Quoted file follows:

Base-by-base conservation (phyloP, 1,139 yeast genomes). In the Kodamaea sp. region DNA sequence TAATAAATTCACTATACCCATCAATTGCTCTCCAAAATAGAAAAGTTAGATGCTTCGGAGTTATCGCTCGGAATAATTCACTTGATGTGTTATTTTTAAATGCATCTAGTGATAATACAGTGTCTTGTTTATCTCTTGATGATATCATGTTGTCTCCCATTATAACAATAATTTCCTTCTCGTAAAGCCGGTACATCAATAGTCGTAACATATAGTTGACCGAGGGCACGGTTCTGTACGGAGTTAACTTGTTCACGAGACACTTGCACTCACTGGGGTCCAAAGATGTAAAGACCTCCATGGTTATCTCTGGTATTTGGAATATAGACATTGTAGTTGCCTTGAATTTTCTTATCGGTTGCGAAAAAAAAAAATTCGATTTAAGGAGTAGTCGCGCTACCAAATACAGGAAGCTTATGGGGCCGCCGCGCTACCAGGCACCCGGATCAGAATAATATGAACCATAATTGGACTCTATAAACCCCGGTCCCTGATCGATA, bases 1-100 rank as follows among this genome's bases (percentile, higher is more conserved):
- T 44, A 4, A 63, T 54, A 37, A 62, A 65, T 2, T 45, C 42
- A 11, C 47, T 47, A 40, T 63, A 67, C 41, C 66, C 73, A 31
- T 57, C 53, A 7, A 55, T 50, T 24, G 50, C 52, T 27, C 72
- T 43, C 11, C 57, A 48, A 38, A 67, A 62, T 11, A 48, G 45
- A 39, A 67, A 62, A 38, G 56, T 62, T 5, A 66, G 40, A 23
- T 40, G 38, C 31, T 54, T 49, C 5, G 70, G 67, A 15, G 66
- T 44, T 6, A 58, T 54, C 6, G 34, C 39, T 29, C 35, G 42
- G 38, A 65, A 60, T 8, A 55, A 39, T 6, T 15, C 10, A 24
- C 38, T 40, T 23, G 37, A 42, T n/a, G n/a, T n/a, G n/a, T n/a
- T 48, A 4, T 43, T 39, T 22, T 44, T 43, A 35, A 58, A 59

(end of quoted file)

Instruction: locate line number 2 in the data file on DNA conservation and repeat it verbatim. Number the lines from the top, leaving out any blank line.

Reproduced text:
- T 44, A 4, A 63, T 54, A 37, A 62, A 65, T 2, T 45, C 42